In his 1968 documentary “Coffea Arábiga”, which cost him a merciless, slow annihilation behind bars, the late Cuban director Nicolás Guillén Landrián contrasted images of Fidel Castro and the failed project he called “Cordón de La Habana (Havana’s Agricultural Fringe) with the music of the Beatles’ “The Fool on the Hill”. Guillen even closed his short film with that song. (https://vimeo.com/271567506)
The Cordón de La Habana massive coffee plantation in Havana’s flatland surroundings was just one of Fidel Castro’s whimsical agricultural projects that ended in failure. Another one was the breeding of the resistant Cebu cattle breed with the non-tropical Holstein, one of the reasons that led to the destruction of Cuba’s livestock, from almost one cow per inhabitant in 1959 to 0.3 head today.
But Castro’s greatest whim with respect to Cuba’s agriculture was to keep it under a suffocating State control. Between 73 and 78% of the country’s arable land remains underused or simply uncultivated. Of what is produced, more than 50% is lost in the field. The country has to import about 70-80% of the food it consumes. However, this situation is strictly preserved by Castro’s successors, who today happily proclaim “We are continuity” while the country’s food situation goes from bad to worse.
If during the senile final days of his life Castro promoted another delirious agricultural project with the planting of moringa and mulberry species, which he assured would be “inexhaustible sources of meat, egg and milk”, now the heir to the Castro throne, Miguel Díaz-Canel, affirms that ” lemon is the base of everything” and that what the people need on the eve of the looming famine is lemonade, guarapo (sugar cane juice) and pizza dough. By the way, sales of juices, milk shakes and guarapo were swept off the face of Cuba during Castro’s 1968 Revolutionary Offensive against the remaining private small businesses. Ever since, even finding a glass of cold, drinkable water has sometimes been difficult.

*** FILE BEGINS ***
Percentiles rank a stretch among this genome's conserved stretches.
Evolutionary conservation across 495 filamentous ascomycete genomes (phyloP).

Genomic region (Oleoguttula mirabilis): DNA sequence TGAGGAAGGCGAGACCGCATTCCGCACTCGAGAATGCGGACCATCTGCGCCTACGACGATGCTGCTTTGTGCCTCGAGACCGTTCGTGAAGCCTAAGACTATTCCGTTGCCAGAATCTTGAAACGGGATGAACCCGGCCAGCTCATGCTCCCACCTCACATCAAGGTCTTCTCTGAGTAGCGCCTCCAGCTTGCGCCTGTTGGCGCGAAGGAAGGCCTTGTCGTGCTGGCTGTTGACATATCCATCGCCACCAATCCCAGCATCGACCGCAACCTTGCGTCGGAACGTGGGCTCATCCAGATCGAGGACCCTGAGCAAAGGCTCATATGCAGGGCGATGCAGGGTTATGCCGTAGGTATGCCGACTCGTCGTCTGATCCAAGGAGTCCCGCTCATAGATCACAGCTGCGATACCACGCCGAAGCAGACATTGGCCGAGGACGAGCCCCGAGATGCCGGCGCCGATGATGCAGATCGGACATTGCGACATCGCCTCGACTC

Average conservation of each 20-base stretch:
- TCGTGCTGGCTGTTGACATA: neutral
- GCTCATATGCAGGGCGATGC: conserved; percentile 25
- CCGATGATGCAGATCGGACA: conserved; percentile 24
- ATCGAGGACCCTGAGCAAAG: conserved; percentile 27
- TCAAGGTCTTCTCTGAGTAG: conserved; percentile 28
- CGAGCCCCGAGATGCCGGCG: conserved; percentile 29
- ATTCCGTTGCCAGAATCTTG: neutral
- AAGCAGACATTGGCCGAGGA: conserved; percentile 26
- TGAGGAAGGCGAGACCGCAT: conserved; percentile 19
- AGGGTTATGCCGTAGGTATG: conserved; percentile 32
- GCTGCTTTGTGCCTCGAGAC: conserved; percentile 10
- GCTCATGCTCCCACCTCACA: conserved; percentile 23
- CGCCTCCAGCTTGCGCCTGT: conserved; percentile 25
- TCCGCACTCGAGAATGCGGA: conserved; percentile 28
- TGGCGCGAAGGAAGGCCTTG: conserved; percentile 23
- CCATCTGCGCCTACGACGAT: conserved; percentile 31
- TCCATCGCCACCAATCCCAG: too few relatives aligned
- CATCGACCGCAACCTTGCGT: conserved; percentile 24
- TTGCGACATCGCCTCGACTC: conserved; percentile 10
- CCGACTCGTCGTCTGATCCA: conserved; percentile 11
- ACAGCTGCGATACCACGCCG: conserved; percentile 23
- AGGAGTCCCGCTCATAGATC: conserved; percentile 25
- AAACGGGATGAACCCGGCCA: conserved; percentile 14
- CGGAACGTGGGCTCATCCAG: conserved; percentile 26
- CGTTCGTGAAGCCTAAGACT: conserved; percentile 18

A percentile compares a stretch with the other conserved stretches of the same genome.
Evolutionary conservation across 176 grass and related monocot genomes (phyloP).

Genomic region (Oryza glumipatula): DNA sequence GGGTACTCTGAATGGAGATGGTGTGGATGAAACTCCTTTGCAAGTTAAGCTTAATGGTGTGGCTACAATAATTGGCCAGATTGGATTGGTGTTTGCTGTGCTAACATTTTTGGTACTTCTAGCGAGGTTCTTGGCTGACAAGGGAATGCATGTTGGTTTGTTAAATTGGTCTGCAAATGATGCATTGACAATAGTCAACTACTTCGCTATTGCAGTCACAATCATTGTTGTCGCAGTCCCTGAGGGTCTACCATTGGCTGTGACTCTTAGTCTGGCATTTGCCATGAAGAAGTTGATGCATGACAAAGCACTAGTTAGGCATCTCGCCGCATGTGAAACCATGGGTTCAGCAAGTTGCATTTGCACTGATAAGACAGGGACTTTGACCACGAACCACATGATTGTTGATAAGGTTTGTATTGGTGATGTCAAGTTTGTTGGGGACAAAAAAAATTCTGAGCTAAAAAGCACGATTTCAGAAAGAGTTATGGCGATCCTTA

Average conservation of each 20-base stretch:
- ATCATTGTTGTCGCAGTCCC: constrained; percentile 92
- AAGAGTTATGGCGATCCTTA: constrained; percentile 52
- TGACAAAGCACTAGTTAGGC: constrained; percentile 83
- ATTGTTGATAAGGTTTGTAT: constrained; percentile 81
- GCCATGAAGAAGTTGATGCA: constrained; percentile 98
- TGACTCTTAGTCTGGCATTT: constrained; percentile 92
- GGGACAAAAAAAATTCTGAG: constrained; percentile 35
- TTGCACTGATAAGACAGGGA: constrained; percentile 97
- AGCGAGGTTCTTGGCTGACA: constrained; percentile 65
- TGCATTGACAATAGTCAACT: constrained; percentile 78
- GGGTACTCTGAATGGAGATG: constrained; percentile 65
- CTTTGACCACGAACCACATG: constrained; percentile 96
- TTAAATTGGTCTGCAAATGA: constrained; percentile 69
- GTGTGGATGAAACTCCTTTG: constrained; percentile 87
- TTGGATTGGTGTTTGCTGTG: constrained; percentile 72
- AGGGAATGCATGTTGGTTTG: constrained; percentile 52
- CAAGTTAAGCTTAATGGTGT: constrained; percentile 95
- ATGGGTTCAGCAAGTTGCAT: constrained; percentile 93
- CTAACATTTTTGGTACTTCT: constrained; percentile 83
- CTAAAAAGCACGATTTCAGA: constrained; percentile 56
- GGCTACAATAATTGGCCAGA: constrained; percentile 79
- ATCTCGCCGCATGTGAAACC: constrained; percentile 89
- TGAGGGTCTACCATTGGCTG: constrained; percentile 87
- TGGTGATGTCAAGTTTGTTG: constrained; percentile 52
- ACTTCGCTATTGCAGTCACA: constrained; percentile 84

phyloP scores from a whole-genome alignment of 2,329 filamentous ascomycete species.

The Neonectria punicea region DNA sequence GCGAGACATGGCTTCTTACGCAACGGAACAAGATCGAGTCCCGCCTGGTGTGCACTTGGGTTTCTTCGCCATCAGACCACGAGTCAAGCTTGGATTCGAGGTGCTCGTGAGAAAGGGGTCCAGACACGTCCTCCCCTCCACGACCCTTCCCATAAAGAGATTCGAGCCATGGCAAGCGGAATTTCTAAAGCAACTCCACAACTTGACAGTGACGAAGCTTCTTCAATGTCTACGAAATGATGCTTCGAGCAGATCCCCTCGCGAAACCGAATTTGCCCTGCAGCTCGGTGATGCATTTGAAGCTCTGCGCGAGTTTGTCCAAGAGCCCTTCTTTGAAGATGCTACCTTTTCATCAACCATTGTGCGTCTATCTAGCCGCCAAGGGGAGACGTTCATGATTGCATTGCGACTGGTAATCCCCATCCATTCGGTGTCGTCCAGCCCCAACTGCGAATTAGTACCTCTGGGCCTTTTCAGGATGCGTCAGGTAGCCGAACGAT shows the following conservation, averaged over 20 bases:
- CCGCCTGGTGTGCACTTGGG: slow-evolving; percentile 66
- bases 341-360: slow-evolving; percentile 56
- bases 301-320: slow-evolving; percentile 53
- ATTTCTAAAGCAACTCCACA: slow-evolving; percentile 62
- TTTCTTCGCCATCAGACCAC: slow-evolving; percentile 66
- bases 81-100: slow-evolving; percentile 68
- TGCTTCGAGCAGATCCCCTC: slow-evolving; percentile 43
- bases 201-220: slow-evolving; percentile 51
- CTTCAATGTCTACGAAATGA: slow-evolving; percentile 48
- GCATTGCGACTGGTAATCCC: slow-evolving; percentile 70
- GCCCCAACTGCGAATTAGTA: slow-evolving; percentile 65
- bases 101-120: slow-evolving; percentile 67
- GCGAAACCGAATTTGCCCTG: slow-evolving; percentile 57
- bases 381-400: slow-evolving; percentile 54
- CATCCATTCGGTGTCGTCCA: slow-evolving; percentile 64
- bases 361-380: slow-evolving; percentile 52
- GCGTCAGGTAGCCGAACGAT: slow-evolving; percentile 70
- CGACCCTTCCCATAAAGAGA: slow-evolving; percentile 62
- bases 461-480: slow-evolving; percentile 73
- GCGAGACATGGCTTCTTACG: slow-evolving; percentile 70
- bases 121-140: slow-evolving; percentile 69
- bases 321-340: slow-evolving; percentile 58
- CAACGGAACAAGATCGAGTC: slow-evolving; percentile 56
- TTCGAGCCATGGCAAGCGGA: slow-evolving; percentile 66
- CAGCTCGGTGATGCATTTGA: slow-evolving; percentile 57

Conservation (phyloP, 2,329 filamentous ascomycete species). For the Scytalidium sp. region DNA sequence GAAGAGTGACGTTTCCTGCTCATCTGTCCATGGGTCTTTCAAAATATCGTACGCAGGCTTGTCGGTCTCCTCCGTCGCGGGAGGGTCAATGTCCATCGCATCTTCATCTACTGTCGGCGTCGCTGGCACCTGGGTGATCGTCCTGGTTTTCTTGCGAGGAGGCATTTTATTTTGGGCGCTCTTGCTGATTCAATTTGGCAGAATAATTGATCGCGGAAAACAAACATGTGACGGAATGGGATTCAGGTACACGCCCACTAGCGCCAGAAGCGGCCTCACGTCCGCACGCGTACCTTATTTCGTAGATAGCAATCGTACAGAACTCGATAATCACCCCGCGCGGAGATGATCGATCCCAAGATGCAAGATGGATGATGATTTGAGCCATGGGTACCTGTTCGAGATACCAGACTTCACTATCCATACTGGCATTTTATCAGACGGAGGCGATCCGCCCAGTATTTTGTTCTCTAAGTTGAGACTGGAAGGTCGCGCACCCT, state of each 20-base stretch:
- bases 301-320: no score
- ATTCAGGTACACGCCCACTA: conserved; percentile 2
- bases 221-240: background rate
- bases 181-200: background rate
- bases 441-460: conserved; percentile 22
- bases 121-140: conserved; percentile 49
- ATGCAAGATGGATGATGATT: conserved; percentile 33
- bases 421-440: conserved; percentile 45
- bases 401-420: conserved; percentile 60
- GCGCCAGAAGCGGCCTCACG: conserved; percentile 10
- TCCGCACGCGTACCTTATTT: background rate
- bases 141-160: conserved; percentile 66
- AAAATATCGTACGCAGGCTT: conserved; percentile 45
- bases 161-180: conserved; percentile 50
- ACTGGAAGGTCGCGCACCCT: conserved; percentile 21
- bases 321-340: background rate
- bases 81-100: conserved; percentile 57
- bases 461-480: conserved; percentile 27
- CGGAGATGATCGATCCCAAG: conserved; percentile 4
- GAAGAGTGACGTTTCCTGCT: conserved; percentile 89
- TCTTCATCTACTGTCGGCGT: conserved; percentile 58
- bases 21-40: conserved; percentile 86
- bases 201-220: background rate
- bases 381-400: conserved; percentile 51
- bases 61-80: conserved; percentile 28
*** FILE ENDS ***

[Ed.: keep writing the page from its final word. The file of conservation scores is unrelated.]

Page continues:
For at least a decade, respected economists inside and outside Cuba have been suggesting to the leaders of the regime what needs to be done to guarantee the country’s food security, right now on the verge of disaster.
Last month two brave groups of Cuban peasants, the League of Independent Peasants and the local chapter of the Latin American Rural Women’s Federation summed it up in a handful of simple proposals: freedom to produce and distribute their products, set their prices, and import and export them directly, tax exemption for ten years and handover of land property deeds.
But the Díaz-Canel government ignores the sensible advice and proposals of the connoisseurs and continues leading the people to the precipice along the foolish path of “continuity”. Instead of giving in so that the country can produce what it needs, it hopes that others will continue to pay for the import of food, as indicated by the petition to the people for donations and by authorizing exiles to open hard currency accounts in Cuban banks.
Fidel Castro was able to afford his delirious and unsuccessful pet projects thanks to the fact that he had the billionaire Soviet subsidy. His brother Raúl resorted to controlling and parasitizing Venezuela. Díaz-Canel is facing a worst-case scenario: less Venezuelan oil and payments; the departure of the Cuban medical missions from Brazil, Bolivia, Ecuador and El Salvador; a new default on Cuba’s external debt; growing US sanctions aimed to stop Cuba’s intervention in Venezuela; and the tourism and remittances crises created by the global pandemic.
It’s up to him to decide whether, in the face of such appalling conditions, he wants to continue reigning as the Fool on the Hill, and irresponsibly keep waiting for the eruption of an unstoppable human volcano.